Until recently, solar energy systems were only accessible to the wealthy or fanatical. However, due to sharply declining costs, universal access to solar paneling systems is becoming a reality. In the early 2000s, the average U.S. solar system cost $10 per watt; in 2013, the price per watt was just below $4. As a result, the number of photovoltaic systems installed in the U.S. has drastically increased among residential and commercial spaces. Over the past decade, it is estimated that the global output from photovoltaics has increased 40% each year.
Solar energy has seen a global increase in consumption as more countries recognize the harmful effects of burning fossil fuels. Increased competition within the solar power industry has resulted in sharp declines in installation costs. Many of the largest economies, including the U.S., China, India and several European nations, have begun to implement solar energy. In an effort to combat pollution, China has made the biggest push into renewable energy and installed the most photovoltaics in 2014. Similarly, India, which is also plagued by pollution, is making a $160 billion plan for solar energy expansion.
Big businesses are also investing in reusable solar systems. Walmart (WMT), Verizon (VZ) and Apple (AAPL) are switching stores, offices and facilities to solar energy. In the largest ever solar procurement deal, Apple purchased 130 megawatts for $850 million from First Solar (FSLR) in February.
Although solar power continues to account for a small share of overall energy supply, the residential and commercial sectors are slowly embracing renewable energy. As prices continue to decline, it is expected that solar energy systems become more prevalent. In Europe, the price per kilowatt hour is expected to decline to between 4 and 6 cents in 2025 and further decrease to as low as 2 cents in 2050.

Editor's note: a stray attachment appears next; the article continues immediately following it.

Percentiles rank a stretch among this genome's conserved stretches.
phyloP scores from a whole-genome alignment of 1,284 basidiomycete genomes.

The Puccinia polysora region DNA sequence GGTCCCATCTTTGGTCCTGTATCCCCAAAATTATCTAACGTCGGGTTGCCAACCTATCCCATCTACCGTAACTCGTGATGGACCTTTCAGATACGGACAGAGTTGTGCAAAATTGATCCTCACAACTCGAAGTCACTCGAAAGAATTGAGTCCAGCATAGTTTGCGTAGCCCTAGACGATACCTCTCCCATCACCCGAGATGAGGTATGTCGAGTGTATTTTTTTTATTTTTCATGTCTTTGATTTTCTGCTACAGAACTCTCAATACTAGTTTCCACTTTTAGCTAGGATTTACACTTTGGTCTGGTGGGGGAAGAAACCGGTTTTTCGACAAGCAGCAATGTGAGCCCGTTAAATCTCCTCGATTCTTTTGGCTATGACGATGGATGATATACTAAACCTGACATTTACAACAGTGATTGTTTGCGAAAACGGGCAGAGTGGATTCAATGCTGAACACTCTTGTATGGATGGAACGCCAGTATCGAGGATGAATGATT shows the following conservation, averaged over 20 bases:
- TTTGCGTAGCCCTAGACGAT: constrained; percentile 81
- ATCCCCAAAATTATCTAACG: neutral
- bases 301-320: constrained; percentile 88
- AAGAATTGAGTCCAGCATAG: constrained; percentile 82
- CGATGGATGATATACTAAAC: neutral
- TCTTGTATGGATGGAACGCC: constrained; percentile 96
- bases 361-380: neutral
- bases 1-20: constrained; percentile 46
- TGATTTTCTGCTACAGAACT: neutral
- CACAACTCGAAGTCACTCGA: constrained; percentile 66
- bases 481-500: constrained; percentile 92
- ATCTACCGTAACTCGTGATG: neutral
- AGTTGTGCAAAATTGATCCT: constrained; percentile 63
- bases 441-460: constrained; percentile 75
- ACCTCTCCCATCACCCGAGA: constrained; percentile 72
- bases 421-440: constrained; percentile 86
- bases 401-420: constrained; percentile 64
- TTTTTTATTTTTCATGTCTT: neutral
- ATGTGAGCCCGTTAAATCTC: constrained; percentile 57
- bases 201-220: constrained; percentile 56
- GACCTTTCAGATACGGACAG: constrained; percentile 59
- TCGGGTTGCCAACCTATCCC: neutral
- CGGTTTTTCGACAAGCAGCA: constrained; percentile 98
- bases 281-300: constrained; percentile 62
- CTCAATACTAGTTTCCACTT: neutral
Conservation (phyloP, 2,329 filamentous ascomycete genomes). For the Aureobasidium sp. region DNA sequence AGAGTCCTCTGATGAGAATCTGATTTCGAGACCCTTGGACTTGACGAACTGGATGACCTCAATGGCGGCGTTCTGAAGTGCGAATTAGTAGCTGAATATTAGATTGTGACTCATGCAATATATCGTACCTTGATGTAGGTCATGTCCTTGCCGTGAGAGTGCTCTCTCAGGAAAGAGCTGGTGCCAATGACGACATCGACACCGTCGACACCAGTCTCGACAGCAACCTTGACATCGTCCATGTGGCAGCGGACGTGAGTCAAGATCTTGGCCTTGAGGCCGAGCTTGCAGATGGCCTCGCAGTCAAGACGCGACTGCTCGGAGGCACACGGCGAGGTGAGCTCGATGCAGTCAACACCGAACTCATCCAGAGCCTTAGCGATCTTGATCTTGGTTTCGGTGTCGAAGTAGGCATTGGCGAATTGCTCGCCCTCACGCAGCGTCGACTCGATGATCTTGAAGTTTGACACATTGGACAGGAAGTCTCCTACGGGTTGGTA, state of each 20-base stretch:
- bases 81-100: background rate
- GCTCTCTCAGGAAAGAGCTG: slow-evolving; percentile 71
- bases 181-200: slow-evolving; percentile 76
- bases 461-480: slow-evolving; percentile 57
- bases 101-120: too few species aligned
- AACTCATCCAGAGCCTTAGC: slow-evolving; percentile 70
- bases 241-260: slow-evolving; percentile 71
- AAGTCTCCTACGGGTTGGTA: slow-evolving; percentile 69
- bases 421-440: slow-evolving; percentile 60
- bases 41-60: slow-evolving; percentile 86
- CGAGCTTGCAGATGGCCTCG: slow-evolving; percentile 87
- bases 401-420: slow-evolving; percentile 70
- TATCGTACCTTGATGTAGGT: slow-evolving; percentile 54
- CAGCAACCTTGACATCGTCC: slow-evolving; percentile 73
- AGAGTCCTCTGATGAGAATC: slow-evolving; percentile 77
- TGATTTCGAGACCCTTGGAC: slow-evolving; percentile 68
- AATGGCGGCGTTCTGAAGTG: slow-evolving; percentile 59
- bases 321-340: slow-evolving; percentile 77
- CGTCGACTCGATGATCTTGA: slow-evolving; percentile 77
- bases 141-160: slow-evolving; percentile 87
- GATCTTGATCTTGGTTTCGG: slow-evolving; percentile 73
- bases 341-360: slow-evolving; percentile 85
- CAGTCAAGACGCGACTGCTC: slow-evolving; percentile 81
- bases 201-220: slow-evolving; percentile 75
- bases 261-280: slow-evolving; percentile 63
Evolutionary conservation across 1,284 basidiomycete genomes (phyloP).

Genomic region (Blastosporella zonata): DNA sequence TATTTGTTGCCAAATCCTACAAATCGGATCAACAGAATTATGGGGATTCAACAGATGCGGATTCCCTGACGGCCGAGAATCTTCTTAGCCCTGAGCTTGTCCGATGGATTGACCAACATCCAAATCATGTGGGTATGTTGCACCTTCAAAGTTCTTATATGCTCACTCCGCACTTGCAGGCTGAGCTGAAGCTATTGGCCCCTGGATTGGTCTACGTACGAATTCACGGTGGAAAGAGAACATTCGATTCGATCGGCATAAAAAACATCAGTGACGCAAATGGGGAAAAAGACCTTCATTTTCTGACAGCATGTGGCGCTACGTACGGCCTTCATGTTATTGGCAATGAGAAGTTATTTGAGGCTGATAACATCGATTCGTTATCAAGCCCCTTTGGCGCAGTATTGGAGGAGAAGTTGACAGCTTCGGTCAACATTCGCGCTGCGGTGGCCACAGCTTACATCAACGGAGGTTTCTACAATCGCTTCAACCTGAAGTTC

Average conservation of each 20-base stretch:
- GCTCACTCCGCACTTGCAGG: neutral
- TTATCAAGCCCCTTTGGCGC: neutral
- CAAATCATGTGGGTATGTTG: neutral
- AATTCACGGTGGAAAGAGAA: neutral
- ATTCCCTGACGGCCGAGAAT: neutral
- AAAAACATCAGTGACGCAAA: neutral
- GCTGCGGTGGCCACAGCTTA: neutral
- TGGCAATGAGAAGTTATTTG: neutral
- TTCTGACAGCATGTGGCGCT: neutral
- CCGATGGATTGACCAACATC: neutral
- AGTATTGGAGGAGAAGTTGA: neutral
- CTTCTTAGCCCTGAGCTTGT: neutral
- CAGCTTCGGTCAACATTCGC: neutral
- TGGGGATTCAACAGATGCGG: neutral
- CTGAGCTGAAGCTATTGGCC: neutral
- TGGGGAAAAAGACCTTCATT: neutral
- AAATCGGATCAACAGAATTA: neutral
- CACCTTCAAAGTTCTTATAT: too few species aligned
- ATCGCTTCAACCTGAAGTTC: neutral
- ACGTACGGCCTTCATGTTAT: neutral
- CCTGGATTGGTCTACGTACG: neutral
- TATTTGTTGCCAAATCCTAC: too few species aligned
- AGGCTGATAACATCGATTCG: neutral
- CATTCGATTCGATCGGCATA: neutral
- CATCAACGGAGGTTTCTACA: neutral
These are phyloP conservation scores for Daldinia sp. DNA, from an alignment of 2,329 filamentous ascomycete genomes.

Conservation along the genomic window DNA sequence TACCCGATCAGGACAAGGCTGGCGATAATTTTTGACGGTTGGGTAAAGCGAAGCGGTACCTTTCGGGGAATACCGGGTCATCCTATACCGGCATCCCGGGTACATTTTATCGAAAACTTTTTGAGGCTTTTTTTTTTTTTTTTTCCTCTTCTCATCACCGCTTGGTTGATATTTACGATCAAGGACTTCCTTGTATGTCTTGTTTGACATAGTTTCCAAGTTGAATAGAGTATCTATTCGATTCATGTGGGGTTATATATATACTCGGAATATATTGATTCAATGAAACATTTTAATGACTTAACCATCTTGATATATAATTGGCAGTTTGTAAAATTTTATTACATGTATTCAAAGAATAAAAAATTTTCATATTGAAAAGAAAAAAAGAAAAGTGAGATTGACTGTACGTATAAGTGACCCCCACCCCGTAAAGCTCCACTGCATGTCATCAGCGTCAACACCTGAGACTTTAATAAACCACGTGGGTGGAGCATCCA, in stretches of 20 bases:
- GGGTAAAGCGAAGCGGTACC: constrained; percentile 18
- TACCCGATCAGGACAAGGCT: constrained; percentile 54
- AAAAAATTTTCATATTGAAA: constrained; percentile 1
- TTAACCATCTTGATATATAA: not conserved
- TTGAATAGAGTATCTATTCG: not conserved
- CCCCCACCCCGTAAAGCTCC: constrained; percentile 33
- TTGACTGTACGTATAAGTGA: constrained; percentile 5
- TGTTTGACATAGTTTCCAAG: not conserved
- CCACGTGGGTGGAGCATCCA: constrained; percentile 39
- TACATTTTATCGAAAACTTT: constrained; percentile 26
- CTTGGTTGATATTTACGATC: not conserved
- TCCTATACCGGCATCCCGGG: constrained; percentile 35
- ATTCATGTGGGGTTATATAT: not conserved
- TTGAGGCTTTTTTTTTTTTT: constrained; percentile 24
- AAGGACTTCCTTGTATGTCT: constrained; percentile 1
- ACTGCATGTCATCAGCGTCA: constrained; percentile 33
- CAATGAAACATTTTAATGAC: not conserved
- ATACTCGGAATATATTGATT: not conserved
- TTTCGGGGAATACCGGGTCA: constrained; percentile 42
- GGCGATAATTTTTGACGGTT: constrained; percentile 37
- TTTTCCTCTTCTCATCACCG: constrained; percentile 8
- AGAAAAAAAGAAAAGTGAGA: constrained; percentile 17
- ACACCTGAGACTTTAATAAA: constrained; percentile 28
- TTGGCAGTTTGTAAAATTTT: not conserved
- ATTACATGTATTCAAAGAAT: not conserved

Assuming forecasts are correct, solar photovoltaics will be amongst the cheapest sources of energy. With declining prices, the IEA conservatively estimates solar systems to supply 5 percent of global electricity consumption in 2030, rising to 16 percent by 2050. Achieving this vision would require increasing the global capacity of solar energy from 150 gigawatts in 2014 to 4600 gigawatts by 2050. As a result, this would avoid the emission of 4 Gt of carbon dioxide annually.
In conjunction with increased production of renewable energy, there is an increasing commitment to declining greenhouse gas emissions from burning fossil fuels. Many cities and countries around the world have committed to cutting greenhouse gas emissions 80 percent by 2050, including New York City. Besides cutting emissions, California has committed to producing 33% of total energy by renewable resources by 2020.
Even though solar energy systems are more cost-effective today, residential and commercial usage still receive government subsidies. In the U.S., the Renewable Energy Tax Credit decreases the tax liability of solar energy users. A taxpayer can claim a credit of 30% of qualified expenditures for systems that serve an occupied space. The U.S. government applies the same credit to wind and geothermal systems.
Many European countries impose a Feed-In-Tariff scheme to increase the appeal of renewable energy systems. Under a feed-in-tariff scheme, renewable energy system owners can collect money from the government. Costs are based on per kilowatt-hour (kWh), with prices varying between countries.
The Bottom Line
For the most part, the commitment to renewable resources has come from individuals, big businesses and countries. Besides solar energy, companies such as Google (GOOG) and Amazon (AMZN) have committed to using wind to power company facilities. With big businesses, individuals and countries continuing to transition to renewable energy sources, adverse environmental effects from burning fossil fuels can hopefully be moderated.